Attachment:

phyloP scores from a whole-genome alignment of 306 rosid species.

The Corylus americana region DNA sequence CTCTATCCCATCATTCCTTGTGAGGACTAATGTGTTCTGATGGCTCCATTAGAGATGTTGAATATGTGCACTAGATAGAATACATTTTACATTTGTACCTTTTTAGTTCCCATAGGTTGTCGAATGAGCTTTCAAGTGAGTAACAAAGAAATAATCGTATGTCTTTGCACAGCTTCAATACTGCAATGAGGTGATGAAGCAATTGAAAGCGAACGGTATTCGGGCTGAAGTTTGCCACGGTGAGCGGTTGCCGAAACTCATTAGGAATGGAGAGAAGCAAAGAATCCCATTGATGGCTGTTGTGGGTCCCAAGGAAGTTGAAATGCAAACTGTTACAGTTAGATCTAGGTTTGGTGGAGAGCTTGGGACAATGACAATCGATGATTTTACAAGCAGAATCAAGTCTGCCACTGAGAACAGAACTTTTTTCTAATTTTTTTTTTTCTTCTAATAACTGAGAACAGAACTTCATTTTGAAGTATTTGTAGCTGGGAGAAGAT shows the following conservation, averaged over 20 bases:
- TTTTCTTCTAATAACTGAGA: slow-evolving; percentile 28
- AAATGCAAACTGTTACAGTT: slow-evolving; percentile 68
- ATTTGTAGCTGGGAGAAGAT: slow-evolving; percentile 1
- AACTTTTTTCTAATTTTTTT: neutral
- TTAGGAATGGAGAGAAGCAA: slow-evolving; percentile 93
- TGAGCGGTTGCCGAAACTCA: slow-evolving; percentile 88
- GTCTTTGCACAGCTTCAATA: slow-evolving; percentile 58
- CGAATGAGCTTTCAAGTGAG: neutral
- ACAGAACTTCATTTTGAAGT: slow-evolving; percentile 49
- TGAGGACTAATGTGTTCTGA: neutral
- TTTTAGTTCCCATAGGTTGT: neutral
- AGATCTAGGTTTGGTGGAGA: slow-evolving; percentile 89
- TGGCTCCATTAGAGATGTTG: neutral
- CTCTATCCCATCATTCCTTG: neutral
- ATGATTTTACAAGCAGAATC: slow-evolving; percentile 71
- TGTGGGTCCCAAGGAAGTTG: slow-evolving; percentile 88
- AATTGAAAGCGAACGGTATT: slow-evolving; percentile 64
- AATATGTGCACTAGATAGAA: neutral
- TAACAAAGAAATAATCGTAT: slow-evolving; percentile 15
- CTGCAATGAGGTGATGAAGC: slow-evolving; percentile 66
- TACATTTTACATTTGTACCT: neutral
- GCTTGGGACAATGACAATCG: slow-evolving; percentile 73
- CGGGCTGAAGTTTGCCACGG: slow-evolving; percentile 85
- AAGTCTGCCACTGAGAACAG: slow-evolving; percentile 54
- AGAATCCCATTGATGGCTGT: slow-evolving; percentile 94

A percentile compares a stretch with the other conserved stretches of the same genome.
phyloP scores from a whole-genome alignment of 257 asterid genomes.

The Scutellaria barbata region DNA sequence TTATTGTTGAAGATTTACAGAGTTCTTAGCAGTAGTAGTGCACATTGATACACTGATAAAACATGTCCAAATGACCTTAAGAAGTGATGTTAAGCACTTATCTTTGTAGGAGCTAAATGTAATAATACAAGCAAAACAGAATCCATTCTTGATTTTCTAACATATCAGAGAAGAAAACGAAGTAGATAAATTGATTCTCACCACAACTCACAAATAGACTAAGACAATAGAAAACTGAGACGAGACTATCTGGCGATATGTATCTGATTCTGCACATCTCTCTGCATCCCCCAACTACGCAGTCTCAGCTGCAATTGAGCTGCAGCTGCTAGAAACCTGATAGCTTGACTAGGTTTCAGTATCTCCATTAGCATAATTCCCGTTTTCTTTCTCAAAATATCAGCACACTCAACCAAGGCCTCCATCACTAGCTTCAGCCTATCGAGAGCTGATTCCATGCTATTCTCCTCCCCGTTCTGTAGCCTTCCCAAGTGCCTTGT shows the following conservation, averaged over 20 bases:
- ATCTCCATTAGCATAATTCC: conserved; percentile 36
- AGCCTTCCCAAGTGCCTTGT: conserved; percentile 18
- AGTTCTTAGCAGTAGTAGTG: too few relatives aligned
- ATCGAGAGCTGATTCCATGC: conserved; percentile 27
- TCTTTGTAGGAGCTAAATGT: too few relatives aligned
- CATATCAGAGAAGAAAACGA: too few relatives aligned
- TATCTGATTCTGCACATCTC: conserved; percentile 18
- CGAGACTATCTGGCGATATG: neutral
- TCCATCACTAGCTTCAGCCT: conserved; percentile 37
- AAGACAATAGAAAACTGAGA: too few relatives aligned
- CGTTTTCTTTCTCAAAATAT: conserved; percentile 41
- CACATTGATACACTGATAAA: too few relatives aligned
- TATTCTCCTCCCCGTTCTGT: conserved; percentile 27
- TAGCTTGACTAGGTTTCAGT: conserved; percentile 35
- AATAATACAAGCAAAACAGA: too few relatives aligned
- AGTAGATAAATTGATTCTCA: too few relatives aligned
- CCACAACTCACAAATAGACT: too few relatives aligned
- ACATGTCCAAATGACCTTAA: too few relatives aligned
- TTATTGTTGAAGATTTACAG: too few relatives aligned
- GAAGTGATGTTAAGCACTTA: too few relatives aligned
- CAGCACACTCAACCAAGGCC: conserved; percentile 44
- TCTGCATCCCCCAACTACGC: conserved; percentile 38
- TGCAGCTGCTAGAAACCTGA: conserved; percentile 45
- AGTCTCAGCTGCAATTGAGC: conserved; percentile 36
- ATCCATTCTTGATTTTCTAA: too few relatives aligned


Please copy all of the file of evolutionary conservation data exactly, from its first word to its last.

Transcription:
phyloP scores from a whole-genome alignment of 306 rosid species.

The Corylus americana region DNA sequence CTCTATCCCATCATTCCTTGTGAGGACTAATGTGTTCTGATGGCTCCATTAGAGATGTTGAATATGTGCACTAGATAGAATACATTTTACATTTGTACCTTTTTAGTTCCCATAGGTTGTCGAATGAGCTTTCAAGTGAGTAACAAAGAAATAATCGTATGTCTTTGCACAGCTTCAATACTGCAATGAGGTGATGAAGCAATTGAAAGCGAACGGTATTCGGGCTGAAGTTTGCCACGGTGAGCGGTTGCCGAAACTCATTAGGAATGGAGAGAAGCAAAGAATCCCATTGATGGCTGTTGTGGGTCCCAAGGAAGTTGAAATGCAAACTGTTACAGTTAGATCTAGGTTTGGTGGAGAGCTTGGGACAATGACAATCGATGATTTTACAAGCAGAATCAAGTCTGCCACTGAGAACAGAACTTTTTTCTAATTTTTTTTTTTCTTCTAATAACTGAGAACAGAACTTCATTTTGAAGTATTTGTAGCTGGGAGAAGAT shows the following conservation, averaged over 20 bases:
- TTTTCTTCTAATAACTGAGA: slow-evolving; percentile 28
- AAATGCAAACTGTTACAGTT: slow-evolving; percentile 68
- ATTTGTAGCTGGGAGAAGAT: slow-evolving; percentile 1
- AACTTTTTTCTAATTTTTTT: neutral
- TTAGGAATGGAGAGAAGCAA: slow-evolving; percentile 93
- TGAGCGGTTGCCGAAACTCA: slow-evolving; percentile 88
- GTCTTTGCACAGCTTCAATA: slow-evolving; percentile 58
- CGAATGAGCTTTCAAGTGAG: neutral
- ACAGAACTTCATTTTGAAGT: slow-evolving; percentile 49
- TGAGGACTAATGTGTTCTGA: neutral
- TTTTAGTTCCCATAGGTTGT: neutral
- AGATCTAGGTTTGGTGGAGA: slow-evolving; percentile 89
- TGGCTCCATTAGAGATGTTG: neutral
- CTCTATCCCATCATTCCTTG: neutral
- ATGATTTTACAAGCAGAATC: slow-evolving; percentile 71
- TGTGGGTCCCAAGGAAGTTG: slow-evolving; percentile 88
- AATTGAAAGCGAACGGTATT: slow-evolving; percentile 64
- AATATGTGCACTAGATAGAA: neutral
- TAACAAAGAAATAATCGTAT: slow-evolving; percentile 15
- CTGCAATGAGGTGATGAAGC: slow-evolving; percentile 66
- TACATTTTACATTTGTACCT: neutral
- GCTTGGGACAATGACAATCG: slow-evolving; percentile 73
- CGGGCTGAAGTTTGCCACGG: slow-evolving; percentile 85
- AAGTCTGCCACTGAGAACAG: slow-evolving; percentile 54
- AGAATCCCATTGATGGCTGT: slow-evolving; percentile 94

A percentile compares a stretch with the other conserved stretches of the same genome.
phyloP scores from a whole-genome alignment of 257 asterid genomes.

The Scutellaria barbata region DNA sequence TTATTGTTGAAGATTTACAGAGTTCTTAGCAGTAGTAGTGCACATTGATACACTGATAAAACATGTCCAAATGACCTTAAGAAGTGATGTTAAGCACTTATCTTTGTAGGAGCTAAATGTAATAATACAAGCAAAACAGAATCCATTCTTGATTTTCTAACATATCAGAGAAGAAAACGAAGTAGATAAATTGATTCTCACCACAACTCACAAATAGACTAAGACAATAGAAAACTGAGACGAGACTATCTGGCGATATGTATCTGATTCTGCACATCTCTCTGCATCCCCCAACTACGCAGTCTCAGCTGCAATTGAGCTGCAGCTGCTAGAAACCTGATAGCTTGACTAGGTTTCAGTATCTCCATTAGCATAATTCCCGTTTTCTTTCTCAAAATATCAGCACACTCAACCAAGGCCTCCATCACTAGCTTCAGCCTATCGAGAGCTGATTCCATGCTATTCTCCTCCCCGTTCTGTAGCCTTCCCAAGTGCCTTGT shows the following conservation, averaged over 20 bases:
- ATCTCCATTAGCATAATTCC: conserved; percentile 36
- AGCCTTCCCAAGTGCCTTGT: conserved; percentile 18
- AGTTCTTAGCAGTAGTAGTG: too few relatives aligned
- ATCGAGAGCTGATTCCATGC: conserved; percentile 27
- TCTTTGTAGGAGCTAAATGT: too few relatives aligned
- CATATCAGAGAAGAAAACGA: too few relatives aligned
- TATCTGATTCTGCACATCTC: conserved; percentile 18
- CGAGACTATCTGGCGATATG: neutral
- TCCATCACTAGCTTCAGCCT: conserved; percentile 37
- AAGACAATAGAAAACTGAGA: too few relatives aligned
- CGTTTTCTTTCTCAAAATAT: conserved; percentile 41
- CACATTGATACACTGATAAA: too few relatives aligned
- TATTCTCCTCCCCGTTCTGT: conserved; percentile 27
- TAGCTTGACTAGGTTTCAGT: conserved; percentile 35
- AATAATACAAGCAAAACAGA: too few relatives aligned
- AGTAGATAAATTGATTCTCA: too few relatives aligned
- CCACAACTCACAAATAGACT: too few relatives aligned
- ACATGTCCAAATGACCTTAA: too few relatives aligned
- TTATTGTTGAAGATTTACAG: too few relatives aligned
- GAAGTGATGTTAAGCACTTA: too few relatives aligned
- CAGCACACTCAACCAAGGCC: conserved; percentile 44
- TCTGCATCCCCCAACTACGC: conserved; percentile 38
- TGCAGCTGCTAGAAACCTGA: conserved; percentile 45
- AGTCTCAGCTGCAATTGAGC: conserved; percentile 36
- ATCCATTCTTGATTTTCTAA: too few relatives aligned